5 things contracting squadron does for you

  • Published
  • By Staff Sgt. Benjamin Wilson
  • 52nd Fighter Wing Public Affairs
In the hustle and bustle of our mission-oriented Air Force, it is easy to take for granted all the work happening behind the scenes to keep operations going - much of this work is accomplished by the 52nd Contracting Squadron.

"There are a lot of things we do behind the scenes that nobody knows about," said Elizabeth Garza, 52nd CONS assistant branch chief. "It takes hours of our days to handle unexpected things that come up."

The behind-the-scene work the contracting squadron completes contributes to distributing more than $35 million in contracts and managing $12 million in government purchase card charges annually.

Most Airmen will likely realize the contracting squadron had a hand in the new hospital or road construction on base and it, however, they might overlook the more subtle things the contracting squadron does for the base.

Below is a short list of just five things a contracting specialist can be thanked for:

-Toilet paper

From janitorial to gardening services, the contracting squadron cultivates the business relationships that keep the base maintained.

"Toilet paper is put there by someone who is contracted to clean the building and stock the toilet paper, soap and paper towels," said Capt. Jeff Gillespie, 52nd CONS construction flight commander. "Every little thing is paid for, and if it is paid for, it is contracted out unless the military is doing it themselves."

-Training opportunities

The fighter squadrons here are required to fly missions and practice weapons training with U.S. allies outside of Germany. Before and during these trips, a contracting specialist provides the units with all the necessities to make the training possible.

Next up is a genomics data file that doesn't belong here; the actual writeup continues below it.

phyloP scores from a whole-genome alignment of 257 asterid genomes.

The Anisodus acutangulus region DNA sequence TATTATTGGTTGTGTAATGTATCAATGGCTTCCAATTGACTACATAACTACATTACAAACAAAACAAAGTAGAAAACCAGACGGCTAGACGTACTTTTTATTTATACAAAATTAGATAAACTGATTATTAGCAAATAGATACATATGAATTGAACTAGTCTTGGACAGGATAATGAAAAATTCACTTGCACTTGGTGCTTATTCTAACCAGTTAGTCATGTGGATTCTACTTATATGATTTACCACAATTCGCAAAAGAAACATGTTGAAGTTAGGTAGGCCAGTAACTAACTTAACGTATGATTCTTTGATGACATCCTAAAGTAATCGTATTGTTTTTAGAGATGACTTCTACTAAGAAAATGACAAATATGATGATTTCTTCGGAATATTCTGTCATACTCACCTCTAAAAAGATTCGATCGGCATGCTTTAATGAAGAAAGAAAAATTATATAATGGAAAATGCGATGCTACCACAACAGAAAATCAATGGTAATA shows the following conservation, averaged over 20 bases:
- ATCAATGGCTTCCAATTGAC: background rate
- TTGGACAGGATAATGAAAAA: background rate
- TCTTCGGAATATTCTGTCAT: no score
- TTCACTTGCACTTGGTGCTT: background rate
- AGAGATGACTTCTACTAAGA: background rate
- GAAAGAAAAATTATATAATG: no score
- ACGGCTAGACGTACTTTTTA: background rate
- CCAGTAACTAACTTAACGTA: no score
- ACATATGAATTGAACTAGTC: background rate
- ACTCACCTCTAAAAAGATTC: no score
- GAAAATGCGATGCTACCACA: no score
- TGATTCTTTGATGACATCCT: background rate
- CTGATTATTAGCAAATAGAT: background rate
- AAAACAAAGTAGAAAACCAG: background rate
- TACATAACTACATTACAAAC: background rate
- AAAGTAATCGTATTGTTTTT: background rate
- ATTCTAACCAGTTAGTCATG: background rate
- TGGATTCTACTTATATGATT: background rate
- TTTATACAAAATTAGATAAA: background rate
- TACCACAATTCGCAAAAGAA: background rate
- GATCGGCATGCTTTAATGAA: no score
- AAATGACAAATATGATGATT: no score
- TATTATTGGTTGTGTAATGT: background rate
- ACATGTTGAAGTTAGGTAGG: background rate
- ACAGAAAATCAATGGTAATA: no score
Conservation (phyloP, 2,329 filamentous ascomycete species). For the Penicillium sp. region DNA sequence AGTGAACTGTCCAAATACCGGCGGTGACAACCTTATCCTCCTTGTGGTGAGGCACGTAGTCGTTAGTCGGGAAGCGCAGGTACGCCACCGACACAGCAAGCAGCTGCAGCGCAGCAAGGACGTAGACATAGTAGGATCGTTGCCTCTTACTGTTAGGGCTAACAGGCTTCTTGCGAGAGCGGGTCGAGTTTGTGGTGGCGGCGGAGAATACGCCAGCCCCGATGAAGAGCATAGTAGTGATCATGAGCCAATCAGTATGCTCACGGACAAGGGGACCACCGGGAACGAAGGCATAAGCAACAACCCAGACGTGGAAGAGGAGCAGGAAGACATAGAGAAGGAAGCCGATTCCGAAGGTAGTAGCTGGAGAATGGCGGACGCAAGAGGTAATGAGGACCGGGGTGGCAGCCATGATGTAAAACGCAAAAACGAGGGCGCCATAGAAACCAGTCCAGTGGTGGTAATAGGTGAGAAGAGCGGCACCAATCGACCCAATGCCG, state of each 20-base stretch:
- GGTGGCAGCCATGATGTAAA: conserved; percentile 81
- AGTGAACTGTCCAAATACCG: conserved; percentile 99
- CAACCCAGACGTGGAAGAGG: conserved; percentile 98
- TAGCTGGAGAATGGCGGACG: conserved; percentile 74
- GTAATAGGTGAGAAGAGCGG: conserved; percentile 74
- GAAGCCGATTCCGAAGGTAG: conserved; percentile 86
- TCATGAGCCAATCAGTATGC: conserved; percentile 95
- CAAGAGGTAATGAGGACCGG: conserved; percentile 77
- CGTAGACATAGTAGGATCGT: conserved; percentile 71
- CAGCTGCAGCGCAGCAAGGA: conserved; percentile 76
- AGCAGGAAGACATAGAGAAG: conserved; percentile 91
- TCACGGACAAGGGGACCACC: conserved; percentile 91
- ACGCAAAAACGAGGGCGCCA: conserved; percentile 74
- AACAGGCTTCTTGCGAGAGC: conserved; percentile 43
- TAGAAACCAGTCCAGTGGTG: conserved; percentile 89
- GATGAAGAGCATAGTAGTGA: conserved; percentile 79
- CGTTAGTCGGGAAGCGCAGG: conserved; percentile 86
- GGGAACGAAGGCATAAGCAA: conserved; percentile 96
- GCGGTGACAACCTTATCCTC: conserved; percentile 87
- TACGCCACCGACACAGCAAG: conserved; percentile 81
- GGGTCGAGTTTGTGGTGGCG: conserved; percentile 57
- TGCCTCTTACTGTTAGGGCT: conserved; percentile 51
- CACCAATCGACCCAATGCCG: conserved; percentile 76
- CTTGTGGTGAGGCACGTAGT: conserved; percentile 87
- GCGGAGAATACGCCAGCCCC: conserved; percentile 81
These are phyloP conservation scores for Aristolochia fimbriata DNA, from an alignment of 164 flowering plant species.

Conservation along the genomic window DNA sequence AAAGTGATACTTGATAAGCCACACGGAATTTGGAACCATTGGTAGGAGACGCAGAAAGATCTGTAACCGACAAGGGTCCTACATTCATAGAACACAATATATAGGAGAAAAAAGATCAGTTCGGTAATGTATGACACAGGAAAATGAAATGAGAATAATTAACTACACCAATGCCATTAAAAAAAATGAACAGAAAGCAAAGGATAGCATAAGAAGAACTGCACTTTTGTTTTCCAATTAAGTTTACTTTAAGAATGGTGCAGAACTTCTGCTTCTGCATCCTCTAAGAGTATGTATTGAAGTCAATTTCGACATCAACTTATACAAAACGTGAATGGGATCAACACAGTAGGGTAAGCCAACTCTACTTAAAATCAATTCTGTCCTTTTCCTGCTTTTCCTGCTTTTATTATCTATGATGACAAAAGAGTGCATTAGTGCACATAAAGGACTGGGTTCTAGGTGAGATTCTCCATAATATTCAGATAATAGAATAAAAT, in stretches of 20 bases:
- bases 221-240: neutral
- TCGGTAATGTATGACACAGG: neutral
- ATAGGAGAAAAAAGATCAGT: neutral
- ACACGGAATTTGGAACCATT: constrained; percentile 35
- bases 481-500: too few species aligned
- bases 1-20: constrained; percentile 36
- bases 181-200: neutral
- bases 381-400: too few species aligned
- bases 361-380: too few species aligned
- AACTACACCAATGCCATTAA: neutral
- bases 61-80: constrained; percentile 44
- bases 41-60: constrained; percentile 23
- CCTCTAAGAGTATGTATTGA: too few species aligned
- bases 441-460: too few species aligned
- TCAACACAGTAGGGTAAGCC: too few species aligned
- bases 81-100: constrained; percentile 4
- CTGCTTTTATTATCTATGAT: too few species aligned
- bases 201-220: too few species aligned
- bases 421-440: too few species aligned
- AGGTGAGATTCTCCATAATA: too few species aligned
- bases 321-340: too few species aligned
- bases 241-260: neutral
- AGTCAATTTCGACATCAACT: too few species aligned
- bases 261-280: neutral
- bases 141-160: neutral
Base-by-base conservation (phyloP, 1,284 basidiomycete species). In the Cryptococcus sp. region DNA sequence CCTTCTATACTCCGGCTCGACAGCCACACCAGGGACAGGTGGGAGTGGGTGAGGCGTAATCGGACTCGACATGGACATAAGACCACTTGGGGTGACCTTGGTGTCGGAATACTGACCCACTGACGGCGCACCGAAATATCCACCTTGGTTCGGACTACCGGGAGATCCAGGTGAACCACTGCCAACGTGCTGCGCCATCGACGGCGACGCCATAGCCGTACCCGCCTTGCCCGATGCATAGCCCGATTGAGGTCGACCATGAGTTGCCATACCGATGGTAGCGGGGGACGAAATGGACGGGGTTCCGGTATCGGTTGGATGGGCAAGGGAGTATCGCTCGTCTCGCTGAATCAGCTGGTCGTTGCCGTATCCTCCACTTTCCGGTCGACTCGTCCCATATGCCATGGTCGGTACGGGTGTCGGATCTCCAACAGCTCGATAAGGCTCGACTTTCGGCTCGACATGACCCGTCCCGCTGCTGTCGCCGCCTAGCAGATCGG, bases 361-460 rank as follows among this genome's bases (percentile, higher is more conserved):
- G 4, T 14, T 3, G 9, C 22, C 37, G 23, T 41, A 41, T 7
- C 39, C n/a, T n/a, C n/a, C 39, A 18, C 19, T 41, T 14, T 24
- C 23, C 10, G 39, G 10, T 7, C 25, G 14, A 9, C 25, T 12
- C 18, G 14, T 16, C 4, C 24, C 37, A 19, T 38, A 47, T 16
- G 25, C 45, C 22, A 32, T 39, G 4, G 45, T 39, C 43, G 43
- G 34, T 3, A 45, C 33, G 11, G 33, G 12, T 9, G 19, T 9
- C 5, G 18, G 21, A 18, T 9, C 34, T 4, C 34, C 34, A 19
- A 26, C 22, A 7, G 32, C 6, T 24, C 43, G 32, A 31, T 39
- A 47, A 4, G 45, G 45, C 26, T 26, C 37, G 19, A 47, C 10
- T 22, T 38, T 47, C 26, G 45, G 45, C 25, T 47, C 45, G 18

Prior to temporary duty assignments a member of the contracting squadron arranges living accommodations and makes as many points of contact as possible for the upcoming trip, according to Staff Sgt. Randal Kyllo, 52nd CONS contracting specialist. Once the unit arrives, those contacts are used to purchase whatever the members need.

"We buy everything that is needed minus jet fuel," he said. "It can be anything from printers to oil drum pumps, cell phones, rental vehicles or heavy equipment. You name and it, we probably bought it at one time or another."

-Furniture and supplies

Whether an office orders through base supply or uses a government purchase card to stock its shelves, the contracting squadron is involved.

"If you need furniture - we buy furniture for you," Ms. Garza said. "We basically buy everything you can dream of."

In some complex GPC situations, Mr. Helmut, 52nd CONS plans and programs flight chief, raises the purchasing limit or works authorizations in unique situations.

"There was one requirement for a retreat event in Geilenkirchen with traveling involved, and you cannot use the government purchase card," Mr. Helmut said. "This was a specific action, and there was a finance regulation that provided an exception."

-A wide variety of vendors

The 52nd CONS is currently planning its biennial vendor day, according to Helmut Disch. In 2008 there were about 2,000 vendors present to discuss changes in the contract procedures, exchange ideas and voice concerns.

"We are always looking out for new vendors," Ms. Garza said. "Every new vendor around here gets the chance to do business with us. We are happy with new vendors because they are, a lot of the time, more innovative."

If a customer on base needs a product valued at more than $25,000, it is posted on the Internet so vendors from around the world can compete for the contract, Ms. Garza said.

-Unusual purchases

Unusual and short-notice requirements tend to cause more excitement in the contracting squadron than high-value items.

"It doesn't always have to have a huge dollar amount," Ms. Garza said. "The most exciting one was the catheters for the pilots - they ran out while at war. We went down to the pharmacy and [the pharmacists] were all excited and actually got them within two days."

It was interesting because it was something simple that made us react quickly, but was an emergency at the time, she said.

Working quickly and efficiently to satisfy customer demands is 52nd CONS's number one goal.

"The first goal is to professionally serve the base organizations with whatever they need to keep up the mission," said Mr. Disch.